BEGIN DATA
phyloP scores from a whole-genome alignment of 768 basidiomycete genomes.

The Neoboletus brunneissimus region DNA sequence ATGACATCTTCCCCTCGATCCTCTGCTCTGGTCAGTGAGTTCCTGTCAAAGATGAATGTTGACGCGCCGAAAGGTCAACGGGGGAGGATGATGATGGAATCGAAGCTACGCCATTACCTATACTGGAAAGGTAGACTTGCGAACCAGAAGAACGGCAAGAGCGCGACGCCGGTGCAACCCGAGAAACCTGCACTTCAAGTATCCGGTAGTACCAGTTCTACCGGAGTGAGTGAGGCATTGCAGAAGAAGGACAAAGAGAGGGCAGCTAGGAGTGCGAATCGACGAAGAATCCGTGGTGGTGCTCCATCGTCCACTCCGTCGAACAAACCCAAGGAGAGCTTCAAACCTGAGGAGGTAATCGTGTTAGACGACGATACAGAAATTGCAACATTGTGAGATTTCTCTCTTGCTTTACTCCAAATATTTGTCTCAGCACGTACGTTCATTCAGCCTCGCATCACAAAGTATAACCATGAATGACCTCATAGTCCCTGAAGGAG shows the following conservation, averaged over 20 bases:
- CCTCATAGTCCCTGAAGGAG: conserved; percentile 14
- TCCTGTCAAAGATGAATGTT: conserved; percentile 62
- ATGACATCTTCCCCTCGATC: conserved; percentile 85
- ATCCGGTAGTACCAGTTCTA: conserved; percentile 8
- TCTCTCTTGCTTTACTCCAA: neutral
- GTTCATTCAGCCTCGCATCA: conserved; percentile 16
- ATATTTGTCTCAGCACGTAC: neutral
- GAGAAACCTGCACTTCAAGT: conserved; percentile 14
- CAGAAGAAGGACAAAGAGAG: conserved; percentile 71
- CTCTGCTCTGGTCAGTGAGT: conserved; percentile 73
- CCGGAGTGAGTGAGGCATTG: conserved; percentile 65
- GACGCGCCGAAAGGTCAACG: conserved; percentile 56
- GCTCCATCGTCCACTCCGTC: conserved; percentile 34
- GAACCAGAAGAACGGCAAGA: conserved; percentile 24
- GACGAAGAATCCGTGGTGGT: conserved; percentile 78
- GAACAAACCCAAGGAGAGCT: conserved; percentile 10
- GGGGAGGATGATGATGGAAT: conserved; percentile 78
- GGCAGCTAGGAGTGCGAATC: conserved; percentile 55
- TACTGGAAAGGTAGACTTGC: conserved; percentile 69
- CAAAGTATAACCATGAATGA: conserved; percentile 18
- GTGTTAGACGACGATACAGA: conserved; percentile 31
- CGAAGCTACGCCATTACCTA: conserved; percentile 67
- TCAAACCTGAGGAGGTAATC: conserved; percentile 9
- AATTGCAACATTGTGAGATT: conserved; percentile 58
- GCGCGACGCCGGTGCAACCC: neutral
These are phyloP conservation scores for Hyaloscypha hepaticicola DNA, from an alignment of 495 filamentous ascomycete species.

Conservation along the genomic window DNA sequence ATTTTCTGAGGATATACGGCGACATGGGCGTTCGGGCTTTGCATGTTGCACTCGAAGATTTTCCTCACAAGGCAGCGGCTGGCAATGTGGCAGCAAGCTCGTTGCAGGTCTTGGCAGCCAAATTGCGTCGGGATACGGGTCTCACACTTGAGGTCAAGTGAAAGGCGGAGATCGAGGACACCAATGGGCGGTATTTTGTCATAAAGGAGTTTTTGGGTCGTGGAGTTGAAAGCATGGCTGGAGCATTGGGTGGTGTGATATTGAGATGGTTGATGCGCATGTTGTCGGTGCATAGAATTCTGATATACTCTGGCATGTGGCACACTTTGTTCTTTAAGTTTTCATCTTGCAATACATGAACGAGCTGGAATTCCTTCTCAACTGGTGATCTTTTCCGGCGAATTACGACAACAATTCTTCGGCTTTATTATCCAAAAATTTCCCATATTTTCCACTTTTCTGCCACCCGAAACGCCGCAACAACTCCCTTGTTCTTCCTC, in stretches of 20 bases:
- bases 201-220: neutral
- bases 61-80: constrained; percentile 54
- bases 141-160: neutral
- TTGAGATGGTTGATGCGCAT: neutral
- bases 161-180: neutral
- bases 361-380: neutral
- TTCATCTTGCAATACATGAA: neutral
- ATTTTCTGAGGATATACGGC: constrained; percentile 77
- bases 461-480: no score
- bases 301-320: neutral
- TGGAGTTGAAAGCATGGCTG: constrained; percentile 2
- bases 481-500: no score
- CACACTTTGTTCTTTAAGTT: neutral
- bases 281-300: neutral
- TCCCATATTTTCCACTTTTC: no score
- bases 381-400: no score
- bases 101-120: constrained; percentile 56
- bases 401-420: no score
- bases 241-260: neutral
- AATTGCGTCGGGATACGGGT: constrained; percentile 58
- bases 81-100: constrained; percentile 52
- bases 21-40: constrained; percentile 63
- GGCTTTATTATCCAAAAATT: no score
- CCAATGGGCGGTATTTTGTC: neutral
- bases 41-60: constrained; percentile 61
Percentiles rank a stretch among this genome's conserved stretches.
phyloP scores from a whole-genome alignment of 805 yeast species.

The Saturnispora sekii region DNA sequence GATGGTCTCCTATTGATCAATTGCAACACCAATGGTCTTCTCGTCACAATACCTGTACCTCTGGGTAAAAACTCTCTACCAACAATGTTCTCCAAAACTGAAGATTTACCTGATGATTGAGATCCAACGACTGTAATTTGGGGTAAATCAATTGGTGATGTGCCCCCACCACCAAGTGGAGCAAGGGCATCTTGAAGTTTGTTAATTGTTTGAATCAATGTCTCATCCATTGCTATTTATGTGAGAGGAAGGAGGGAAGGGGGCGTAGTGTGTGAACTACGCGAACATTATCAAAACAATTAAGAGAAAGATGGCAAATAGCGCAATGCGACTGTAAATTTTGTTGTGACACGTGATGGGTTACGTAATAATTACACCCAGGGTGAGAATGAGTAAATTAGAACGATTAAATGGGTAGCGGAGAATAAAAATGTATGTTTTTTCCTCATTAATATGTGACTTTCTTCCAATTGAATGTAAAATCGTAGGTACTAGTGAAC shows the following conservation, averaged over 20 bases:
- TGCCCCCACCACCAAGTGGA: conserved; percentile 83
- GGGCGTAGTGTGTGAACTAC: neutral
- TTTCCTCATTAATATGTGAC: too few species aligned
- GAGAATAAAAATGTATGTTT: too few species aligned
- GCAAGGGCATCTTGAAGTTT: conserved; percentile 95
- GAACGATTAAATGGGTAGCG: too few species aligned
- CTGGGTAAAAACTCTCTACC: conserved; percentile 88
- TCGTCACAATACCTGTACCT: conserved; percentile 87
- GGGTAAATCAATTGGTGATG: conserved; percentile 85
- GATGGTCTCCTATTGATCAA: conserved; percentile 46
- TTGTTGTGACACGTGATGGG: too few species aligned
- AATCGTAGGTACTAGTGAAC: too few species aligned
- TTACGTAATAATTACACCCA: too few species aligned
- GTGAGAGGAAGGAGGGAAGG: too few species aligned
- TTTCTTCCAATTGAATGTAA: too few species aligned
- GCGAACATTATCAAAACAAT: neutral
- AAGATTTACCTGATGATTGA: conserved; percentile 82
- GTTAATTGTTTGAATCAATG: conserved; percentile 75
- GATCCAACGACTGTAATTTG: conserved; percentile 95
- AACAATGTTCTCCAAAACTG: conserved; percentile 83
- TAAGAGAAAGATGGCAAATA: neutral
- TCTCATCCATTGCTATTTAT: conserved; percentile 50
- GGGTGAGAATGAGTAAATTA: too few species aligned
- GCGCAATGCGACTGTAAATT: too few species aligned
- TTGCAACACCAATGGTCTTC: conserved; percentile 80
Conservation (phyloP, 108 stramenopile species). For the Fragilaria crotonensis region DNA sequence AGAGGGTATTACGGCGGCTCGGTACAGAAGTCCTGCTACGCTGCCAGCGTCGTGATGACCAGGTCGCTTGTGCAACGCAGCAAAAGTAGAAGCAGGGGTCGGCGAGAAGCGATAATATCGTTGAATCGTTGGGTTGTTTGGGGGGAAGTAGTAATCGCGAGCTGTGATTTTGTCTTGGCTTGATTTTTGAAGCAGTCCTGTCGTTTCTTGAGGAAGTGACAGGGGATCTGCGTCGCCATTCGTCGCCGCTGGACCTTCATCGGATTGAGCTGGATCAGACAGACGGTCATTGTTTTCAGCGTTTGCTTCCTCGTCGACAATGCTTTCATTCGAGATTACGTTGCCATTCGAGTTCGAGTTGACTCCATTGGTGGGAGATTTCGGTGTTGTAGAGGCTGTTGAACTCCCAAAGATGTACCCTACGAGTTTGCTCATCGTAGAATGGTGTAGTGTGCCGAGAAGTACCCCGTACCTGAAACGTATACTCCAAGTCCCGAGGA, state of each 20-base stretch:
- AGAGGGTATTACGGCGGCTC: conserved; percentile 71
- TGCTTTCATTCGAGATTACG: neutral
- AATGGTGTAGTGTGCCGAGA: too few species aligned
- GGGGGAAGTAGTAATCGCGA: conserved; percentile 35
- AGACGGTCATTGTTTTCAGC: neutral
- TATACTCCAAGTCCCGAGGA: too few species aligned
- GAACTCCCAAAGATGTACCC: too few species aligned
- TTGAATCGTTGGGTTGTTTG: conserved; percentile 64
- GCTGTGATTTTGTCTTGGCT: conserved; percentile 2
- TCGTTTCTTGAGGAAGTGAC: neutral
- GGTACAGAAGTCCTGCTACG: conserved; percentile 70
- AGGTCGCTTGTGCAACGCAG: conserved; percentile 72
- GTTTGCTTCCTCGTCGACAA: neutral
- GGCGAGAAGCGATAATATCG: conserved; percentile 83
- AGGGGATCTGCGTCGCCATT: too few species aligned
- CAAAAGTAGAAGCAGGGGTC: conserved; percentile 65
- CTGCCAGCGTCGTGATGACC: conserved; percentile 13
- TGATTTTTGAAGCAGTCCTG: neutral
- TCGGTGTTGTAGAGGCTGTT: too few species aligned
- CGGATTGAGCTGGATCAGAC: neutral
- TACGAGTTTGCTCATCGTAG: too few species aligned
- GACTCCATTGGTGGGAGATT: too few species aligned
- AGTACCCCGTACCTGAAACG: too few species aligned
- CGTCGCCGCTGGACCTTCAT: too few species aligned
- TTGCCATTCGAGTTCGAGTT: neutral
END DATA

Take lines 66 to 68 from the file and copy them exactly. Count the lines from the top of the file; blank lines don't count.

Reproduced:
- GGGTAAATCAATTGGTGATG: conserved; percentile 85
- GATGGTCTCCTATTGATCAA: conserved; percentile 46
- TTGTTGTGACACGTGATGGG: too few species aligned